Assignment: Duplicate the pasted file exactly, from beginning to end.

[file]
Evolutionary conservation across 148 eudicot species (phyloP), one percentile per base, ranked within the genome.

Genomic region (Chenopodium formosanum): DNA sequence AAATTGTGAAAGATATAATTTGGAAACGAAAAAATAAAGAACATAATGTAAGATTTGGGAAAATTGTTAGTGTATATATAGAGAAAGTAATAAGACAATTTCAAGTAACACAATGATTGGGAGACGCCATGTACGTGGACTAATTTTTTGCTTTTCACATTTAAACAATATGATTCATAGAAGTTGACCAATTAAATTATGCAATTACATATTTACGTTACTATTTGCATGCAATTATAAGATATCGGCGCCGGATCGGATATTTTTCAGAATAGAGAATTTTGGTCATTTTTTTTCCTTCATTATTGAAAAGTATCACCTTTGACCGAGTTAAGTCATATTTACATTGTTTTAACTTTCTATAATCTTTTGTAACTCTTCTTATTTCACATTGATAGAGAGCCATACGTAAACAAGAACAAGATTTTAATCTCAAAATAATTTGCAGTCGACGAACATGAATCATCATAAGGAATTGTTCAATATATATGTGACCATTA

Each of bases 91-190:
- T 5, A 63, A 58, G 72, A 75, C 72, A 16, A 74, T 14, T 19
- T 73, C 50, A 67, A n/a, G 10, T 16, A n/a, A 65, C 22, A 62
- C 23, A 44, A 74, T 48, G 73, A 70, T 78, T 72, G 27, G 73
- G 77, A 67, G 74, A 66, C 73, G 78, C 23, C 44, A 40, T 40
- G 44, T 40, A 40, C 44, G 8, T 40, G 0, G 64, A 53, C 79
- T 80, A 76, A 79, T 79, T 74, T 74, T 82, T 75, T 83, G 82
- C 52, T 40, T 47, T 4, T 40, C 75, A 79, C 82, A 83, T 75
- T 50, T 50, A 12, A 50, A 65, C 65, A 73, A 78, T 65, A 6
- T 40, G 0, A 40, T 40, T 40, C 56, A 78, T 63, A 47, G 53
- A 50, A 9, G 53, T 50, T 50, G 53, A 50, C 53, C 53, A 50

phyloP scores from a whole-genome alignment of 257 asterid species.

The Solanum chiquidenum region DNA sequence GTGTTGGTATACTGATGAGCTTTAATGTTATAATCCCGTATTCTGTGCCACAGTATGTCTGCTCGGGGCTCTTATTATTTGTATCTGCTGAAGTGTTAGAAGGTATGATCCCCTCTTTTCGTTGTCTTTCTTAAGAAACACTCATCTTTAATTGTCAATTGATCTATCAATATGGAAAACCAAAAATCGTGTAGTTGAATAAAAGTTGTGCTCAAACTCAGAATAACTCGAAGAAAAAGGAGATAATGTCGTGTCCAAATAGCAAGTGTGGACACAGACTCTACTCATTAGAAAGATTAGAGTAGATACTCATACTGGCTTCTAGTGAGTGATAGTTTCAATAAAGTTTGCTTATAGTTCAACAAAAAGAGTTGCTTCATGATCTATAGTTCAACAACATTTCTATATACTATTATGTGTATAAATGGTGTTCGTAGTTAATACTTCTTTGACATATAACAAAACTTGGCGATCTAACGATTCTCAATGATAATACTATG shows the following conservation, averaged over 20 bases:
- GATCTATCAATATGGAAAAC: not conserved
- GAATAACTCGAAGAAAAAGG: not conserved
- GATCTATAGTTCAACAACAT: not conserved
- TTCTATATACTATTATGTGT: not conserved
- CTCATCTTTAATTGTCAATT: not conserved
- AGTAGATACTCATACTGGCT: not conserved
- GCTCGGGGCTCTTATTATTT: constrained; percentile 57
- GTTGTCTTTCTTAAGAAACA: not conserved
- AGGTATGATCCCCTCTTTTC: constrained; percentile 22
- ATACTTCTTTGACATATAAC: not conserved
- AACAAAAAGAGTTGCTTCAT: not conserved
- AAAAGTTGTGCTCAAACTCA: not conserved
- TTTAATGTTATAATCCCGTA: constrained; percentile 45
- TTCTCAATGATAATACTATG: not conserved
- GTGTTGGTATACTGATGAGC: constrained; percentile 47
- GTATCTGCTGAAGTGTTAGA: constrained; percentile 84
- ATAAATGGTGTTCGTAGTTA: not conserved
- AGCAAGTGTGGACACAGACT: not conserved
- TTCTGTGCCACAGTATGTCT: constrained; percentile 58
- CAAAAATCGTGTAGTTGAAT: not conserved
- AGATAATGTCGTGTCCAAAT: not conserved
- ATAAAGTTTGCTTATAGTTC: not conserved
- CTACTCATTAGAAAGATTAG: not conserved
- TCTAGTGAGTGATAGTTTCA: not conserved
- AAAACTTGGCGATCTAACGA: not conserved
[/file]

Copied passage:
Evolutionary conservation across 148 eudicot species (phyloP), one percentile per base, ranked within the genome.

Genomic region (Chenopodium formosanum): DNA sequence AAATTGTGAAAGATATAATTTGGAAACGAAAAAATAAAGAACATAATGTAAGATTTGGGAAAATTGTTAGTGTATATATAGAGAAAGTAATAAGACAATTTCAAGTAACACAATGATTGGGAGACGCCATGTACGTGGACTAATTTTTTGCTTTTCACATTTAAACAATATGATTCATAGAAGTTGACCAATTAAATTATGCAATTACATATTTACGTTACTATTTGCATGCAATTATAAGATATCGGCGCCGGATCGGATATTTTTCAGAATAGAGAATTTTGGTCATTTTTTTTCCTTCATTATTGAAAAGTATCACCTTTGACCGAGTTAAGTCATATTTACATTGTTTTAACTTTCTATAATCTTTTGTAACTCTTCTTATTTCACATTGATAGAGAGCCATACGTAAACAAGAACAAGATTTTAATCTCAAAATAATTTGCAGTCGACGAACATGAATCATCATAAGGAATTGTTCAATATATATGTGACCATTA

Each of bases 91-190:
- T 5, A 63, A 58, G 72, A 75, C 72, A 16, A 74, T 14, T 19
- T 73, C 50, A 67, A n/a, G 10, T 16, A n/a, A 65, C 22, A 62
- C 23, A 44, A 74, T 48, G 73, A 70, T 78, T 72, G 27, G 73
- G 77, A 67, G 74, A 66, C 73, G 78, C 23, C 44, A 40, T 40
- G 44, T 40, A 40, C 44, G 8, T 40, G 0, G 64, A 53, C 79
- T 80, A 76, A 79, T 79, T 74, T 74, T 82, T 75, T 83, G 82
- C 52, T 40, T 47, T 4, T 40, C 75, A 79, C 82, A 83, T 75
- T 50, T 50, A 12, A 50, A 65, C 65, A 73, A 78, T 65, A 6
- T 40, G 0, A 40, T 40, T 40, C 56, A 78, T 63, A 47, G 53
- A 50, A 9, G 53, T 50, T 50, G 53, A 50, C 53, C 53, A 50

phyloP scores from a whole-genome alignment of 257 asterid species.

The Solanum chiquidenum region DNA sequence GTGTTGGTATACTGATGAGCTTTAATGTTATAATCCCGTATTCTGTGCCACAGTATGTCTGCTCGGGGCTCTTATTATTTGTATCTGCTGAAGTGTTAGAAGGTATGATCCCCTCTTTTCGTTGTCTTTCTTAAGAAACACTCATCTTTAATTGTCAATTGATCTATCAATATGGAAAACCAAAAATCGTGTAGTTGAATAAAAGTTGTGCTCAAACTCAGAATAACTCGAAGAAAAAGGAGATAATGTCGTGTCCAAATAGCAAGTGTGGACACAGACTCTACTCATTAGAAAGATTAGAGTAGATACTCATACTGGCTTCTAGTGAGTGATAGTTTCAATAAAGTTTGCTTATAGTTCAACAAAAAGAGTTGCTTCATGATCTATAGTTCAACAACATTTCTATATACTATTATGTGTATAAATGGTGTTCGTAGTTAATACTTCTTTGACATATAACAAAACTTGGCGATCTAACGATTCTCAATGATAATACTATG shows the following conservation, averaged over 20 bases:
- GATCTATCAATATGGAAAAC: not conserved
- GAATAACTCGAAGAAAAAGG: not conserved
- GATCTATAGTTCAACAACAT: not conserved
- TTCTATATACTATTATGTGT: not conserved
- CTCATCTTTAATTGTCAATT: not conserved
- AGTAGATACTCATACTGGCT: not conserved
- GCTCGGGGCTCTTATTATTT: constrained; percentile 57
- GTTGTCTTTCTTAAGAAACA: not conserved
- AGGTATGATCCCCTCTTTTC: constrained; percentile 22
- ATACTTCTTTGACATATAAC: not conserved
- AACAAAAAGAGTTGCTTCAT: not conserved
- AAAAGTTGTGCTCAAACTCA: not conserved
- TTTAATGTTATAATCCCGTA: constrained; percentile 45
- TTCTCAATGATAATACTATG: not conserved
- GTGTTGGTATACTGATGAGC: constrained; percentile 47
- GTATCTGCTGAAGTGTTAGA: constrained; percentile 84
- ATAAATGGTGTTCGTAGTTA: not conserved
- AGCAAGTGTGGACACAGACT: not conserved
- TTCTGTGCCACAGTATGTCT: constrained; percentile 58
- CAAAAATCGTGTAGTTGAAT: not conserved
- AGATAATGTCGTGTCCAAAT: not conserved
- ATAAAGTTTGCTTATAGTTC: not conserved
- CTACTCATTAGAAAGATTAG: not conserved
- TCTAGTGAGTGATAGTTTCA: not conserved
- AAAACTTGGCGATCTAACGA: not conserved